The two key indicators in a products’ environmental footprint are greenhouse gases (GHGs) and non-renewable energy use. In some cases compared to traditional technical plastics the amount of GHGs and use of non-renewable energy (per kg of polymer produced) can be reduced as much as 60-80% by using ABM compounds. For the final calculation/comparison, the Life Cycle Analysis (LCA) tool should be used.
Arctic Biomaterials approach to LCA
Incorporating a life-cycle assessment (LCA) into research and development is a valuable method at ABM, as our customers have a strong need to have proof about the sustainability value of the material they purchase and use as sustainable alternative. In the past, ABM has relied on declarations by its raw material suppliers on environmental declarations. These peer-reviewed environmental claims are only sufficient to a certain point. ABM purchases bio-based polymers from renewable sources and increases their environmental impact in its own manufacturing process, which produces bio-based plastics composite by adding bio-glass fibers based on ABM’s own technology.
Through the manufacturing process, ABM increases the environmental impact of a product by using energy and using global raw material supply chains. In addition to the choice of raw material, these effects have to be computationally added to the carbon footprint estimate to avoid possible unintentional green washing. The LCAs conducted by ABM is based on Environmental Footprint Database 2.0 and by using accredited GaBi datasets and by following principles and approaches outlined in ISO 14040 and ISO 14044. Different what if-material selection scenarios revealed that the manufacturing location and transportation distances effect to the total composite GWP is still being left behind by the material selection impact. If carbon uptake is credited, the GWP of products was significantly lower compared to fossil based polymers during the use phase.
Embodied energy from fossil sources during polymer production, processing energy and end-of-life emissions during incineration has the most significant impact Plastic product environmental impact formation during value chain. Use of carbon neutral material and biomass instead of non-renewable and fossil materials reduces fossil CO2 emissions and mitigates global warming. By using bio-based polymers the decoupling from fossil energy during material production is enabled.
After conducting what if scenario –type LCA for selected ABM-composite materials the performed life cycle assessment supports environmental claim that ABM produces environmentally friendly plastic alternatives. The future End-of-Life options and their challenges are acknowledged. Composting can be seen as an attractive alternative when cost of the waste management is linked to producer responsibility, or recycling is difficult through plastic product complexity.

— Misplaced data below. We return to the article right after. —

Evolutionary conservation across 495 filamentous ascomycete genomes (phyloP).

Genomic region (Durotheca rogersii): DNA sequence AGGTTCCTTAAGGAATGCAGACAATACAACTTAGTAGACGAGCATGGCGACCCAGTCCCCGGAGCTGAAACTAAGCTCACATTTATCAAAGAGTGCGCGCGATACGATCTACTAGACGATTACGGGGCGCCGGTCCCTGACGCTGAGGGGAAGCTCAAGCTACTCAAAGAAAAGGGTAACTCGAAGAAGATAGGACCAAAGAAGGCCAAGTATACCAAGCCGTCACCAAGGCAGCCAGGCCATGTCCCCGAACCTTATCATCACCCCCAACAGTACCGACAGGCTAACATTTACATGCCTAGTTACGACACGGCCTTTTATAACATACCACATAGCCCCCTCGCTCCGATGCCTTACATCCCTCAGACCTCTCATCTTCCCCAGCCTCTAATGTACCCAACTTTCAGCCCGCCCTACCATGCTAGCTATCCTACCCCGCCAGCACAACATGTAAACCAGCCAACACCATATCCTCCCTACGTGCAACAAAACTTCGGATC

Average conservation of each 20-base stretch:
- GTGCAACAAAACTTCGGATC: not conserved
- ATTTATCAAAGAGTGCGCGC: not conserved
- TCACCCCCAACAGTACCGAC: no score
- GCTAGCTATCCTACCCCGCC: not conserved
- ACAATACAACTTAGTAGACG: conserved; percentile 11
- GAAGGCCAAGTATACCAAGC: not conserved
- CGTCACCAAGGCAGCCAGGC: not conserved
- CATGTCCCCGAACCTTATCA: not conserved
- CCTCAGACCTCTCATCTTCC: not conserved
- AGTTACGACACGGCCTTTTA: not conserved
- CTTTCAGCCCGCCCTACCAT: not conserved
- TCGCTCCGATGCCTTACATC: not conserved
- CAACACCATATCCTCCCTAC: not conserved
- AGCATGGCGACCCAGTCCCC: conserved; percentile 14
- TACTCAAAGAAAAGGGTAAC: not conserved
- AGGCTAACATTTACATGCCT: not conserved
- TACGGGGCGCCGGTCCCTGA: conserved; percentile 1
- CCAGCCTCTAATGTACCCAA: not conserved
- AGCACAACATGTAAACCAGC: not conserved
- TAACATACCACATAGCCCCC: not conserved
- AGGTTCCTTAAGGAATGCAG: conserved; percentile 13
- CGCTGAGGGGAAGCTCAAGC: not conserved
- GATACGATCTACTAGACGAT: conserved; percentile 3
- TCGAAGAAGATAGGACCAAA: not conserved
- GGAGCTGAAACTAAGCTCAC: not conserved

Estimated 9/10 of plastic packaging is still ending up to incineration instead of recycling in Finland. How about non-packaging items?
Figure below shows impact the difference between the fossil non-renewable carbon that is released from geosphere to atmosphere during end of life (orange) vs the renewable carbon embodied into product from atmosphere (green). ABM product series average impact is evaluated with end-of-life by incineration and composting compared to fossil alternatives EoL by incineration.
Disclaimer:Results from the calculations above must undergo independent critical review if they are to be used for comparative assertions. This information and all technical and other advice are based on Arctic Biomaterials Oy present knowledge and experience. ABM assumes no liability for such information or advice, including the extent to which such information or advice may relate to third party intellectual property rights. ABM reserves the right to make any changes to information or advice at any time, without prior or subsequent notice.
When choosing between different products or suppliers, the comparison between individual LCAs has to be conducted with extreme care. To conform to ISO standards, results from the calculations must undergo independent critical review if they are to be used for comparative assertions to be disclosed to the public.
The system boundaries used in assessment and product category rules (PCR) must be acknowledged. Different application areas, whether geographical, sectorial, or related to specific impact categories, may indeed require different kinds of data, specific definitions of functional units to make comparisons fair, and specific impact assessment methods.
Sustainable product design and system thinking is needed as we are living in a complex world and products are formed from multiple locations with variable parallel processes.
For more information: contact Marjo Ketonen (R&D)